Conservators working with research library collections are often confronted with objects more difficult to store and handle than books. At times we must become a bit creative in designing and fabricating enclosures for these items, so that they can be safely stored and are easily delivered to patrons in the reading room. The enclosure must always be constructed of high-quality, stable materials, fit the item well, and be intuitive to use. I have found that, in most cases, I can accomplish this with just a few standard materials on hand. In describing my process on a recent project, I hope to show some of these principles in action.
I was recently confronted with the challenge of building an enclosure for this French Patent of Nobility from 1816. The manuscript document itself is made of parchment, measuring approximately 14″ x 20″. Attached to the lower left hand corner, via 4 woven textile laces, is a very heavy wax pendant seal (approximately 1″ thick and 5″ in diameter). The corner of the parchment has been folded back, so that the woven textile can pass through two layers of strong parchment. Seals like this were often attached as a pendant, rather than applied to the folded or rolled document, so that it can be read without destroying the seal. The colors of the lacing are often representative of the livery colors of the document’s issuer.
While the seal remains securely attached, the weight of it has put significant strain on the woven lacing and they are beginning to fray.
When designing a unique enclosure, I try to take all the aspects of the item and its use into consideration. In this case, the parchment piece is not folded or rolled, so it should remain flat. If it were treated differently, then my final design would take that into consideration. I usually begin by asking the collection managers about storage conditions and anticipated use. Next I think about the types of materials needed to safely support the object.
I have found it best to build a custom enclosure from the inside-out, first measuring the object and then compensating for any padding or additional support before building a box. The wax seal is nearly 1″ thick, and needs to be snuggly held in place so that it is not damaged when moved. The parchment also has some dimensionality to it- and while I want the enclosure to provide some containment so that it does not completely curl, I do not want to force it to be flat. Closed-cell polyethylene foam (ethafoam) seems to be the best choice as the body of the support, since it is light weight, easy to cut, and chemically stable. I can also purchase it in a 2″ thick sheet.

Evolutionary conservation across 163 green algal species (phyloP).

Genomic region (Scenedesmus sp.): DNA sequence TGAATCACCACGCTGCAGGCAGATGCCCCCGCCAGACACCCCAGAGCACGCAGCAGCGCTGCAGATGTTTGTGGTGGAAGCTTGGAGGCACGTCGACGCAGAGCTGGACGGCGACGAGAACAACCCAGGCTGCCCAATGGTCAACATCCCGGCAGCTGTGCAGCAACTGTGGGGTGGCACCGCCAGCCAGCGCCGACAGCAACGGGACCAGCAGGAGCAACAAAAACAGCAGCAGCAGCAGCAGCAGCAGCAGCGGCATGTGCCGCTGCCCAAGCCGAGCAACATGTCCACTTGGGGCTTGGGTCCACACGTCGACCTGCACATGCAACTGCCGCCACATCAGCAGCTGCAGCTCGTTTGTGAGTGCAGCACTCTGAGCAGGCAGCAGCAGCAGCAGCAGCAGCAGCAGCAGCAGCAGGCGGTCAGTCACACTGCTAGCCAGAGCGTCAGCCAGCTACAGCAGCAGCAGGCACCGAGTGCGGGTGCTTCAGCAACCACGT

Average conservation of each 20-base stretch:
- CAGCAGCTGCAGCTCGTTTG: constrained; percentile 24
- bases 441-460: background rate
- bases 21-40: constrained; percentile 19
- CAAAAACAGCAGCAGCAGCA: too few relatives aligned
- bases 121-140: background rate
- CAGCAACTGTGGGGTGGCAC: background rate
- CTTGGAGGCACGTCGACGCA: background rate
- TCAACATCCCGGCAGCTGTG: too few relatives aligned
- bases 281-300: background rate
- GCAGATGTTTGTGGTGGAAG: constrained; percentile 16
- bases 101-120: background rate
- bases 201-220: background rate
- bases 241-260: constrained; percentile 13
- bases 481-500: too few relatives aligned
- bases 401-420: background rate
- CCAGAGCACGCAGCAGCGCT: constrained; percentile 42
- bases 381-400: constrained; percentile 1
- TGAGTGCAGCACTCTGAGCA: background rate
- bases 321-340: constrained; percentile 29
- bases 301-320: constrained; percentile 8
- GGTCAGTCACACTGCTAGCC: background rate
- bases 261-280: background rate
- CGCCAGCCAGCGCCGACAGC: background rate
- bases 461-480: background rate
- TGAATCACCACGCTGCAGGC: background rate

I map out the position of the parchment and seal, and cut that out of the ethafoam. I then mount the ethafoam to a piece of B-flute blue corrugated board with hot-melt adhesive. This provides a light weight, but rigid base. For heavier objects requiring more structural support, I might choose something like honeycomb board. The cut edges of the ethafoam can be quite rough, so it must be covered to protect the object. The foam support is covered in a thick mulberry fiber paper, by just adhering the turn-ins on the underside of the foam with hot-melt adhesive. Since the wax seal must fit very tightly, I decide to line the area around the wax seal with a strip of 1/4″ thick Volara, a smooth polyethylene foam. The area under the seal and parchment are also lined in volara foam, making the depth of the tray a little more shallow.
Now that the piece has a nice little bed in which to lie, it needs a lid to hold it in place. I create a simple portfolio case from 4-ply mat board and attach the boards of the case with a pressure-sensitive adhesive tyvek tape. You could also use book cloth or linen here. The tray is attached to the case with 3M 415 double-sided tape.
This lid comes open quite easily and I want to protect the sides of the tray, so I constructed a simple corrugated clamshell enclosure to fit using the same B-flute corrugated board.
This final box keeps the entire package secure while being lifted off the shelf. Combined with the inner portfolio, it also acts as a gentile “pressure lid” in case the parchment begins to move from changing environmental conditions.
I can now affix labels which describe the item inside and provide handling instructions to the patrons. As someone who fabricates and uses enclosures all the time, I can pretty quickly determine how they are intended to be used. This is not always the case with library or archives patrons, so it is best to provide clear descriptions or diagrams either on the lid or inside the enclosure.
Designing custom enclosures to fit unusual objects can be challenging, but also fun. With a limited number of simple, but high-quality materials, you can produce a safe and durable housing that can protect an object for many years.